Accepted: Last we spoke, you were just about to start med school at Marian University College of Osteopathic Medicine (MU-COM). Can you bring us up to speed? How have the last few years been??
Heather: Time is certainly flying! I am currently in the middle of my third year of medical school with 6 months of clinical rotations under my belt. Looking back, I can’t believe how fast it all went (certainly doesn’t feel like it when you are studying your life away!).
In the past two years, I planned a wedding, got married, moved to a new apartment, and studied for and passed my Level 1 boards. Even with the first set of boards out of the way, I am already starting to study for my COMLEX Level 2 PE & CE which I will be taking in March and May, respectively.
This is rather early but I really want to knock these exams out of the park so I can focus on doing well on audition rotations during my fourth year.
Accepted: Is there anything you wish you would’ve known as a first-year student? What advice would you give to incoming students so that they make the most of their time at med school?
Heather: Before going to medical school, I talked to more people than I can count about what to expect, but I don’t think any amount of advice can truly prepare you for that first year.
Be prepared for a wild ride! In hindsight, my best advice is to find joy no matter where you are.
The first two years of medical school can be absolutely brutal at times and it’s easy to get bogged down by the stress and anxiety of constant studying and exams. Remember to make time to enjoy your life, family, friends, and hobbies. Remind yourself often of why you started your journey in medicine and that you are extremely lucky to have this opportunity!
Accepted: Two years ago your interests were OB-Gyn and emergency medicine. Has that changed? How have your rotations influenced your thoughts about a future specialty?
Heather: Wow! Yes, I’ve made a complete shift in my specialty preference. I’m actually planning to pursue either Child and Adolescent Psychiatry or Pediatrics.
The funny thing is, I always had an interest in both fields but never really committed to the idea. After several months of clinical rotations, I ended up loving nearly everything I’ve done: Internal Medicine, Emergency Med, OB-Gyn, and especially Peds!
The common thread between all those very different specialties was the interpersonal relationships and opportunities to create a connection at a vulnerable period in a patient’s life. When I completed my Psychiatry rotation, I felt very much at home. I find the patients fascinating and inspiring. I love getting to spend more time talking with patients and working through problems that impact many areas of their lives.
At this point, I hope to combine my two loves by applying to Triple Board residency in addition to Categorical Psychiatry.
Accepted: Can we back up a bit to your pre-med life? Last time, you had mentioned that were a reapplicant and how you had worked to increase your MCAT before reapplying. Can you tell us more about that? Why do you think you were initially rejected? What did you do right the second time around?
Heather: I think my biggest challenge was that I was very much “average” in comparison to the medical school applicant pool. I also limited myself geographically when applying so I could be close to family and my husband. Combined, these issues limited my opportunities significantly.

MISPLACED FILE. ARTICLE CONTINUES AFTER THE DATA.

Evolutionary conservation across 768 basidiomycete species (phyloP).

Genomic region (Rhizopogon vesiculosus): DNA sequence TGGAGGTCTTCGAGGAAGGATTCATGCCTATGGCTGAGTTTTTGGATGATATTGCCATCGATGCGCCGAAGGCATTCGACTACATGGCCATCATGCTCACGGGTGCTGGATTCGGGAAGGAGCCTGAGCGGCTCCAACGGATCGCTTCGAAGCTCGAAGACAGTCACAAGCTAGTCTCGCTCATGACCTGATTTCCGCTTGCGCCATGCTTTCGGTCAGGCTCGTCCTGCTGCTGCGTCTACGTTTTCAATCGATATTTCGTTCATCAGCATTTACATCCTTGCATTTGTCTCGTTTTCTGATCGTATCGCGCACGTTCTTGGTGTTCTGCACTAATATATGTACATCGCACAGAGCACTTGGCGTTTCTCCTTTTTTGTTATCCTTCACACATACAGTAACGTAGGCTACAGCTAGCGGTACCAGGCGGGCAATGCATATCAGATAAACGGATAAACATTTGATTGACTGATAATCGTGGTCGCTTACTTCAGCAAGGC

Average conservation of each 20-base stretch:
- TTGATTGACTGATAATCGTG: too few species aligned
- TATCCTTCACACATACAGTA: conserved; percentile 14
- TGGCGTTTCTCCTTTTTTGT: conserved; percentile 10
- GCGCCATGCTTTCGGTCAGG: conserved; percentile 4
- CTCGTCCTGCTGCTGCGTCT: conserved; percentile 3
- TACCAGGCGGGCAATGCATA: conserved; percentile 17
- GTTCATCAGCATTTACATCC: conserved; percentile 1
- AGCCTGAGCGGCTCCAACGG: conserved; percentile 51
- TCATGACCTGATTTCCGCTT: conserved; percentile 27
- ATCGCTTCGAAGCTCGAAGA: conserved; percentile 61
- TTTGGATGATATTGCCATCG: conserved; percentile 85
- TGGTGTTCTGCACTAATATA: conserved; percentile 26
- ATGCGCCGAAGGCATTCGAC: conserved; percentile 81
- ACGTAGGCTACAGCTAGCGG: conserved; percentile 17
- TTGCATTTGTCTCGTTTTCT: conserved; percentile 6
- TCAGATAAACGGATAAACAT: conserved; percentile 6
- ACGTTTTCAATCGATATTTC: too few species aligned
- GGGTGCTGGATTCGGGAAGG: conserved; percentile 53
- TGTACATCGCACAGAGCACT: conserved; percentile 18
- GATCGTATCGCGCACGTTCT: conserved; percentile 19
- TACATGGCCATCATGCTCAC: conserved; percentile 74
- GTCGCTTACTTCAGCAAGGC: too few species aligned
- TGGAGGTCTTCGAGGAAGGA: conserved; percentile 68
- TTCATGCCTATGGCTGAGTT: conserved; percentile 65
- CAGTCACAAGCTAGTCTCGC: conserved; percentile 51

Although I did retake the MCAT and improved my score by a few points, I think the best thing I did during my gap year was gain meaningful patient experience beyond shadowing or volunteering in the ER a few hours a week. I obtained my nursing assistant certification and spent a year caring for patients in rehabilitation and private home care settings.
In addition to more experience, I was also more realistic about applying to medical school the second time around. I applied to a greater variety of schools and strengthened my application with better scores, letters of recommendation, and real life experience.
Accepted: How would you advise others who go through this experience?
Heather: With almost three years of medical school under my belt, I’m still so happy that I pursued medicine and the reapplication process. However, I advise anyone pursuing a career in medicine to know what you’re getting yourself into!
If you can think of other things might rather do besides medicine, go do that! Medicine is an extremely rewarding profession but it isn’t without sacrifice and hardship.
Not only that, it’s an expensive process. Applications, interviews, exam fees, study materials – it doesn’t end after you are accepted to medical school. If you determine medicine is the ONLY profession for you, go for it! Keep your head held high and showcase your strengths (research, volunteering, interpersonal skills, etc.) but also work on your weaknesses.
Accepted: Can you share a few tips about the school-life balance? What are some things med students can do to stay sane during these rigorous, study-heavy years?
Heather: Balance is a topic that is near and dear to my heart. Contrary to what society tells us, self-care is not selfish! School is obviously a high priority but it shouldn’t be your only priority.
It’s very easy to lock yourself away, never spend time with friends or family, not make time for healthy meals and workouts, or stop doing things you enjoy. I promise you, an extra hour of studying is not going to make or break you, but neglecting your basic needs like sleep just might.
We are starting to realize just how prevalent burn-out and issues like depression, anxiety, suicide, etc. are within the medical community. While we all want to do well in our profession, do not do so at the expense of your health, relationships, or livelihood!
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